The World’s Leading Home + Housewares Show

March 2–4, 2025 | McCormick Place | Chicago, IL

The World’s Leading Home + Housewares Show
March 2—4 | McCormick Place | Chicago, IL

You might think environmental concerns have taken a back seat to economic ones. Though higher prices for eco-friendly products may be a barrier for some people, environmental issues remain top of mind.

As awareness grows and technology propels innovation, the use of new eco-friendly materials in home and housewares are expected to attract attention and drives purchases. And while recycled materials—or ones that are recyclable—may be enough for some shoppers, it’s the new innovations that have the most potential both in terms of interest and long-term impact.

Where Consumers Stand

Just how important are environmental issues these days? Seventy percent of respondents to IHA’s 2023 Market Watch survey said it’s important the brands they purchase from provide sustainable products; 66% said it’s important for brands to be good environmental stewards. (These were respondents’ No.2 and No. 3 most pressing responsibility issues; favorable working conditions was No. 1.)

While the survey found cost to be a barrier for some, environmental concerns appear to have taken a permanent place in consumers’ psyches. Whether it’s the frequent news of natural disasters often attributed to climate change or the amount of packaging waste we experience just in our own homes, environmental issues surround us.

The Next Wave: Circular Economy

What’s more, there’s a new environmental movement on the horizon. Kate Usher, senior trend consultant at TrendBible, a global trend forecasting firm based in the U.K., says 2024 will mark a dramatic shift for consumers in how they think about environmental issues—the biggest one yet. Consumers will start to look beyond sustainability to how society can move to a regenerative future where we regrow, renew or restore what has been damaged or lost…basically, a circular system in which materials never become waste and nature is regenerated.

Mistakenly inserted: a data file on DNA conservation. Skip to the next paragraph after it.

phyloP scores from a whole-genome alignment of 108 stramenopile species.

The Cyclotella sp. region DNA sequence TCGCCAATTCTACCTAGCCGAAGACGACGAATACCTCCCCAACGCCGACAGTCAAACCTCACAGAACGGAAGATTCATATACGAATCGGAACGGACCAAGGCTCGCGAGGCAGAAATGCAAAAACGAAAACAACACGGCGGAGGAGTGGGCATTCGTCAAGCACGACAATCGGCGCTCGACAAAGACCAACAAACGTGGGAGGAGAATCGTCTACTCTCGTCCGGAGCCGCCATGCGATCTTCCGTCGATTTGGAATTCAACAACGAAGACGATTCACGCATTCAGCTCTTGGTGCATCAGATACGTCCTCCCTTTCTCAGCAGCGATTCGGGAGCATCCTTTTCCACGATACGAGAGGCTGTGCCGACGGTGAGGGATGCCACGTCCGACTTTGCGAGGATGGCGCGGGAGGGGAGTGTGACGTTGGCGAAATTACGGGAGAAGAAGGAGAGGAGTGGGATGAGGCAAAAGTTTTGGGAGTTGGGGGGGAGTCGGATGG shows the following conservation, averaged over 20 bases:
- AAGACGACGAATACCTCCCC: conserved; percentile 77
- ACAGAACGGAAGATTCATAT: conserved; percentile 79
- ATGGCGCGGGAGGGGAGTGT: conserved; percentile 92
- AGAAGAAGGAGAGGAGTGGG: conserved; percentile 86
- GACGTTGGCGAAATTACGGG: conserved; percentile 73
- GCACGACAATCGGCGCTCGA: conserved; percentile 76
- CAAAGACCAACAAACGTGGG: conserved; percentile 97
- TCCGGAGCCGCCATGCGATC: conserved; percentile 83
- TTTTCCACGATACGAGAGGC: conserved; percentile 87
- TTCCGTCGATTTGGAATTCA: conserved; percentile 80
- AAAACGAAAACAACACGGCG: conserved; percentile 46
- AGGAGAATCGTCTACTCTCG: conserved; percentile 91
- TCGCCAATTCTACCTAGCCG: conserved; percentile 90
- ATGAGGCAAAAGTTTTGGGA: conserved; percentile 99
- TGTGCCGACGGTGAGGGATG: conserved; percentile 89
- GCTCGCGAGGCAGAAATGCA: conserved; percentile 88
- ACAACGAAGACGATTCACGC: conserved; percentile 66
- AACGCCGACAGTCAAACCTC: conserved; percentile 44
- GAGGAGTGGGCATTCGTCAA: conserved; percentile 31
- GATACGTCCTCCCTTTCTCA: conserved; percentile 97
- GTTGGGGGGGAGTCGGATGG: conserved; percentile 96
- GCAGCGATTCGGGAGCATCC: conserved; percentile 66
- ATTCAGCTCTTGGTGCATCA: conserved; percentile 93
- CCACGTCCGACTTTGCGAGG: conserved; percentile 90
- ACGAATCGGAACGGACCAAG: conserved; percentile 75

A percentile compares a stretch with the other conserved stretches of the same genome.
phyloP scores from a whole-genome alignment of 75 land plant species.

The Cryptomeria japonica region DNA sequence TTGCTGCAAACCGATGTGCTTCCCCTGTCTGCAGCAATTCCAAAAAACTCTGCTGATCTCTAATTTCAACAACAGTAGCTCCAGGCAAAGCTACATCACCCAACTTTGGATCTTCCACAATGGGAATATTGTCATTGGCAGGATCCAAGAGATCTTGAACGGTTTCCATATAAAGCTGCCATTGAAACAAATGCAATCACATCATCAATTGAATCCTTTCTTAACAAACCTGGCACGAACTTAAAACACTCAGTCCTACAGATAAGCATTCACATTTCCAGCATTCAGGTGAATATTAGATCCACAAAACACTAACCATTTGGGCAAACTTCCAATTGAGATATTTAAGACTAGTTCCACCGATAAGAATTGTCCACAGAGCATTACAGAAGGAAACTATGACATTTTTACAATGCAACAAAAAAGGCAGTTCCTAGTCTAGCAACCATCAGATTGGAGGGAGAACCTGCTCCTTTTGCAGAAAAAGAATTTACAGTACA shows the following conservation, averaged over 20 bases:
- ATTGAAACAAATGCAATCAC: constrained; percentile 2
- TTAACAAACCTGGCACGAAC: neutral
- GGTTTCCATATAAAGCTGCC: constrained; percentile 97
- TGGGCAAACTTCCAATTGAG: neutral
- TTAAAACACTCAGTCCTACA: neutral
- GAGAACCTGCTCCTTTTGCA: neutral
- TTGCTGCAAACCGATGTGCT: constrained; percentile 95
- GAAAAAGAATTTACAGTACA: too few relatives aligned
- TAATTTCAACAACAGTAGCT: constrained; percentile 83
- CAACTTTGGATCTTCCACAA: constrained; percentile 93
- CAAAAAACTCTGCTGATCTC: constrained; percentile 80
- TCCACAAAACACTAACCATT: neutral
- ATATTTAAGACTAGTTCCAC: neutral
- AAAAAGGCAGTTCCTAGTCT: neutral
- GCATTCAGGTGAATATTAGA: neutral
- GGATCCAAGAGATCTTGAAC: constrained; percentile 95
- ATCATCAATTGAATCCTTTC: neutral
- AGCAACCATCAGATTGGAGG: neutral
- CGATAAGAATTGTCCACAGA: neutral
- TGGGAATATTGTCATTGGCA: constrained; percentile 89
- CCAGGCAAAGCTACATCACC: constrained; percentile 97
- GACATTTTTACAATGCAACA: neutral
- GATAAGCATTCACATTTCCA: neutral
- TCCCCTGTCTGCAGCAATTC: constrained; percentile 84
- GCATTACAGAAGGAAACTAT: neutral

That circular system is even drawing attention from Leatrice (Lee) Eiseman, director of the Eiseman Center for Color Information and Training and executive director of the Pantone Color Institute. One of the trends she cited in her keynote address at The Inspired Home Show 2023 was regenerative design—a creative and quirky mix of colors, designs and materials that “bring new life to anything that is abused, under-used or otherwise neglected.”

Material Innovations

When it comes to home and housewares, many product companies are finding new uses for natural materials or new ways to reuse waste. “A storm of material innovations reached across international markets (in 2023), ready to satisfy a thirst shared by retailers and consumers for everything ‘new and next,’” reports Material Evidence, the second portfolio in the HomePage News InSight™ Trend Index 2023/24.

New or unique biomaterials being applied to housewares include corn husks, mushrooms and potato skins. Consider Kaffeeform cups and saucers made from coffee grounds and caramelized sugar, and Be Home glassware wrapped in natural seagrass. Vegetal “non plastic” plastics are also beginning to gain traction, as in wall planters from Verti Copenhagen.

There are also new applications for materials that otherwise might have been considered waste. Flax seed fiber gets a new life in prep and cutting boards from Dexas, and porcelain shards are reused in Re-gen dinnerware from Porland. Smogware Studio has even found a way to use airborne dust from various locations to produce uniquely colored food-safe glazes for dinnerware.



More material innovations can be found in the second portfolio of the HomePage News InSight™ Trend Index 2023/24. The InSight Trend Index is a series of product portfolios examining the latest trends in home and housewares. The first six portfolios have been published in recent weeks, with three more to come.

Get Ready for The Inspired Home Show 2024!

March 17-19, 2024